Some sceptics have often asked why Tony Blair was happy to help rid the world of some dictators and not others. The example most often cited is that of Robert Mugabe, who could have been deposed with even less effort than Saddam Hussein.
Blair tries to justify the contradiction in his book, far from convincingly. Read more
It is, of course, entirely co-incidental that Gordon Brown has announced his plans for the future today: just hours after Tony Blair, the yin to his yang, published his autobiography. (Which is apparently flying off the shelves).
Brown will be doing lots of charity stuff – for free – including education work for Africa. The rather sober note struck by Mr Brown is surely not a deliberate attempt to remind the public that he, unlike some, is not a jet-setting millionaire?
He says he will be doing public speaking in the USA, but this will be to fund his charitable work. He has set up something called the Office of Gordon and Sarah Brown to pay for staffing costs.
(Incidentally, we asked Ed Balls if his old mentor could come back to the shadow cabinet doing international development; not in a million years was the gist of his response.)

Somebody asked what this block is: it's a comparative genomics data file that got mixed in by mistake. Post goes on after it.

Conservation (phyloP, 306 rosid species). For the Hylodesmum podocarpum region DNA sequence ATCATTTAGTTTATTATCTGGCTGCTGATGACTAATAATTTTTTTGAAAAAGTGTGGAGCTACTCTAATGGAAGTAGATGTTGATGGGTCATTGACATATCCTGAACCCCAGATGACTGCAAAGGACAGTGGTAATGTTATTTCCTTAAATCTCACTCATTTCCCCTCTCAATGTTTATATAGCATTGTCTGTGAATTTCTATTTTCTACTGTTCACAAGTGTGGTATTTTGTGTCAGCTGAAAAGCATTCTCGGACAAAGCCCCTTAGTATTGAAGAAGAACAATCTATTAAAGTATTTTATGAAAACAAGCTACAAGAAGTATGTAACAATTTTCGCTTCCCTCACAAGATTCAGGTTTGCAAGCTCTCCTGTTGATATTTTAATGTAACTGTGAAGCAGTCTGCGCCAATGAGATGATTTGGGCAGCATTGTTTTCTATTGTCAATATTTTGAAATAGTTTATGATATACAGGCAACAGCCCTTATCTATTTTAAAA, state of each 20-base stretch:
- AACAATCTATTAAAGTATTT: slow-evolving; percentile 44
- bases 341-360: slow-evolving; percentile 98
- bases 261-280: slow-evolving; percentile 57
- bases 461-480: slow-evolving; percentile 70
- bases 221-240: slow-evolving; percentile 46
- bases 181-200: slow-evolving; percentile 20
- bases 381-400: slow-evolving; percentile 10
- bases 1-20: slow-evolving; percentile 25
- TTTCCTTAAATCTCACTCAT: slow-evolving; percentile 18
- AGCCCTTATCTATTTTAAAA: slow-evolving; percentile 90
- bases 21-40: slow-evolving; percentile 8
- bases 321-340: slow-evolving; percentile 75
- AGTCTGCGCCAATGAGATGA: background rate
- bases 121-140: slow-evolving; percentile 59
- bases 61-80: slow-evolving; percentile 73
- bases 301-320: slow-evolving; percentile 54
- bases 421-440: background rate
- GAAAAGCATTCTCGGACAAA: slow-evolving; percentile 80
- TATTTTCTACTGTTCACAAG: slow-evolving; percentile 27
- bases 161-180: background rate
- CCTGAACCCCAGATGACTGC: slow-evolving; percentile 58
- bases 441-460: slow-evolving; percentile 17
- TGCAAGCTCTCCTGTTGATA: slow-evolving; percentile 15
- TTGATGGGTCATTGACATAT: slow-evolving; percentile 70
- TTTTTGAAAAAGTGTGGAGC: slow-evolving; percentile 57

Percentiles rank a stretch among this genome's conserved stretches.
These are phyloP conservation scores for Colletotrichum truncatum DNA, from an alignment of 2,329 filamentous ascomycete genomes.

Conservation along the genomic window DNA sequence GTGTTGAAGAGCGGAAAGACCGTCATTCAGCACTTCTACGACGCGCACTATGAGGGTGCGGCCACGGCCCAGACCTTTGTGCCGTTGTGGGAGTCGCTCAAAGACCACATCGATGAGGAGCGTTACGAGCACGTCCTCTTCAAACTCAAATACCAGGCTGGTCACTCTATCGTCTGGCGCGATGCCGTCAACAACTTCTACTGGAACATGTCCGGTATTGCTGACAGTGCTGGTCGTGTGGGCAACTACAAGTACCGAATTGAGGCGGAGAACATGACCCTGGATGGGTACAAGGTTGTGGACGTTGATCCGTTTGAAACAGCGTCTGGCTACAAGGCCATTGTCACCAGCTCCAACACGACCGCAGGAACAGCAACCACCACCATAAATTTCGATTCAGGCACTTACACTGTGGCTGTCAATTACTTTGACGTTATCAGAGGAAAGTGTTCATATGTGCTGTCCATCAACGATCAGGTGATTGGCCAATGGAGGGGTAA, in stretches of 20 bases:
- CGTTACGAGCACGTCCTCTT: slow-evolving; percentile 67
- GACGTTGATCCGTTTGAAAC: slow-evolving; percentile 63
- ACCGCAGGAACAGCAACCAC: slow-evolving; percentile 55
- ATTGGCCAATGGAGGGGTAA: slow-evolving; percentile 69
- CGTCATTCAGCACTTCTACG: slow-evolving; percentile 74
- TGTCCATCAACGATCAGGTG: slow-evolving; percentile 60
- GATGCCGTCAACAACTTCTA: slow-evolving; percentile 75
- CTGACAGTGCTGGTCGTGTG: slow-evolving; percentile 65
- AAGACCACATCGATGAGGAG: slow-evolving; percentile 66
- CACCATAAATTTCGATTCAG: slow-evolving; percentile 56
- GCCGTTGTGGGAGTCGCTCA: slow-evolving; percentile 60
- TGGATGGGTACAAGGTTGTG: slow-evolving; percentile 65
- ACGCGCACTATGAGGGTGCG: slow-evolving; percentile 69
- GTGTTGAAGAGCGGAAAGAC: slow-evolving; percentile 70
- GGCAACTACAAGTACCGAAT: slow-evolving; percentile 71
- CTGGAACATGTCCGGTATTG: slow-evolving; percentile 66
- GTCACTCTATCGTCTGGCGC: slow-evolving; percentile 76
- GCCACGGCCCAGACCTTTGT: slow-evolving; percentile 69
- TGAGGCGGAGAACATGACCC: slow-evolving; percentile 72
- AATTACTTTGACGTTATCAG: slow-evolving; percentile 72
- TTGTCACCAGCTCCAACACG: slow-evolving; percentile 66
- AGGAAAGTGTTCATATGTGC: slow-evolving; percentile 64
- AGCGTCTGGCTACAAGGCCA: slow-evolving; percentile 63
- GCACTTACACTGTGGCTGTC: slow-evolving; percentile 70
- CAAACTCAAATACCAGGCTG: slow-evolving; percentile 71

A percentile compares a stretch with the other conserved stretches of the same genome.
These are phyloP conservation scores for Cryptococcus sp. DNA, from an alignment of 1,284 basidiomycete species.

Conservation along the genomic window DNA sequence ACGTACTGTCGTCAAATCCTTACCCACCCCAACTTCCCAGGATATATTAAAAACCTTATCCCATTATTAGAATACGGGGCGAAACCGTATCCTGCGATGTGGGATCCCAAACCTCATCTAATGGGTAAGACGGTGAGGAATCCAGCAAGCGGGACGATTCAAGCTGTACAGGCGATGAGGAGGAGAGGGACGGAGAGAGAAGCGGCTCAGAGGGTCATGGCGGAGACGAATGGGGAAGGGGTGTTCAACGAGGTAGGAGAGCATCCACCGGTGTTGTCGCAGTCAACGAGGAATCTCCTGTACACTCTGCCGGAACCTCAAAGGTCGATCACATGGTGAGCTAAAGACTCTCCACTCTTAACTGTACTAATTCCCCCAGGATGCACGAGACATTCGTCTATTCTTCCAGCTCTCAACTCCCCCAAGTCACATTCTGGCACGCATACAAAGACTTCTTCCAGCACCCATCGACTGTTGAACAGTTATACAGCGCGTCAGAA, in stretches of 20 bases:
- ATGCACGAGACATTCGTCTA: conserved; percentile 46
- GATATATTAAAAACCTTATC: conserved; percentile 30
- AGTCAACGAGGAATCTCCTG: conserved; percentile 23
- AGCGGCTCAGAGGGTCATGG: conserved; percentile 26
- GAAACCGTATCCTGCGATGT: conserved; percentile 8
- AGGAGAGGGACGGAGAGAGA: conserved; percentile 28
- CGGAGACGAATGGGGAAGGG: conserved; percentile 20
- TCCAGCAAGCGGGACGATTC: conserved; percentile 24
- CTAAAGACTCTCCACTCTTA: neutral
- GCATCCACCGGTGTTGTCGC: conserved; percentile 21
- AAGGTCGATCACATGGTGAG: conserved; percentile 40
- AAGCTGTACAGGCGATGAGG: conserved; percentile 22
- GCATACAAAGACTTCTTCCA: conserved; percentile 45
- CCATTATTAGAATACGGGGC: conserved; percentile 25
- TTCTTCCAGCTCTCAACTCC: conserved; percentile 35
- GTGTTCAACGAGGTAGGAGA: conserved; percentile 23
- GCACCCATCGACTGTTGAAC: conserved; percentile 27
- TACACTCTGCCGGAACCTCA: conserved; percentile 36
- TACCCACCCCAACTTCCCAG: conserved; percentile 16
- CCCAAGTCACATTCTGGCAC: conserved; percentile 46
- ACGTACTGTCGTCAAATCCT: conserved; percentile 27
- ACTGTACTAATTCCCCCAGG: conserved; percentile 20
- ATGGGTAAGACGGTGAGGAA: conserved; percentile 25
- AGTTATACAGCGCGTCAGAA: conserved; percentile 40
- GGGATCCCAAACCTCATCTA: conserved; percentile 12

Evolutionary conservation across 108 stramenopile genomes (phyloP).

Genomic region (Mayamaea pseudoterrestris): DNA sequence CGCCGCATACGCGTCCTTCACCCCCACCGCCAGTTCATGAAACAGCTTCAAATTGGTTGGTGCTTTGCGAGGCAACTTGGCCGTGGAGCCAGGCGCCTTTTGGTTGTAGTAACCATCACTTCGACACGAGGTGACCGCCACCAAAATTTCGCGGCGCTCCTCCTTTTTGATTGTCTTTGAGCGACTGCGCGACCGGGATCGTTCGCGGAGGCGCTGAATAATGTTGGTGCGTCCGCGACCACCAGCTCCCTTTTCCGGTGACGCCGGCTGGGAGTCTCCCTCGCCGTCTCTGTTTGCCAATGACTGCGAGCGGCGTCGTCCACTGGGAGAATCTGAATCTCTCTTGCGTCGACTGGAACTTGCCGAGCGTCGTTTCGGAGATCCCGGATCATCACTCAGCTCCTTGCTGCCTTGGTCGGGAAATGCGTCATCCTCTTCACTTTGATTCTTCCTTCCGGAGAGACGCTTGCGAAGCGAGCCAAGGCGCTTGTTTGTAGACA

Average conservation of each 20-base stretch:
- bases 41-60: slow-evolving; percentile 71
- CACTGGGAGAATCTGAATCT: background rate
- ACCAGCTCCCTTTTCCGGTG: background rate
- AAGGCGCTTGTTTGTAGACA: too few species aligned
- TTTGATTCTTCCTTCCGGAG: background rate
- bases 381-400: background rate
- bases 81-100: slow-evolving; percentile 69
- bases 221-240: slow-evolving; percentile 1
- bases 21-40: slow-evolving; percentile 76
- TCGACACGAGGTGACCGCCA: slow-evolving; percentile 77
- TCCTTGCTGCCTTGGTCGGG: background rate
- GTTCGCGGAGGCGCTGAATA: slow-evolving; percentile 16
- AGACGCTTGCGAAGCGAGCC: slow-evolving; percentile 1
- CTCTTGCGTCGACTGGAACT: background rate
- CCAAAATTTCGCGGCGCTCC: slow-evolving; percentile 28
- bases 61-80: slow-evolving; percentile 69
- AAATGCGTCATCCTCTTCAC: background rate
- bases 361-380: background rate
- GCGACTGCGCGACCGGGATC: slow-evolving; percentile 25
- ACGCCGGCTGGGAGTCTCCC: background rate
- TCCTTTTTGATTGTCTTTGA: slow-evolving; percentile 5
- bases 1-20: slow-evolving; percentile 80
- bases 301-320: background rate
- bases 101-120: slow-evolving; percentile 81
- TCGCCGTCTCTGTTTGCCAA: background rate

Here is the Press Association:
Gordon Brown announced his plans for the coming months today, including working to increase global access to education and boosting internet use in Africa. The former prime minister will join the Global Campaign for Education’s High Level Panel on Education for All and will work to secure economic justice in Read more
Here are just a few omissions from A Journey which spring to mind.
1] Cliff Richard
No mention of how the pop singer lent the Blair family his £3m Barbados villa three years in a row. Is this because the former PM wants to downplay his rich friends?(There is a passage in the book where he insists that most of his pals are regular guys rather than super-rich.)
2] Kuwaiti government
There is plenty at the end of the book about Mr Blair’s work in the fields of charity, climate change, faith and the Middle East peace process.
There is zilch about Tony Blair Associates and its paid work advising companies and governments. The index does not list the Kuwaiti government, for which TBA works, nor another client; Mubadala, a company owned by oil-rich Abu Dhabi. Read more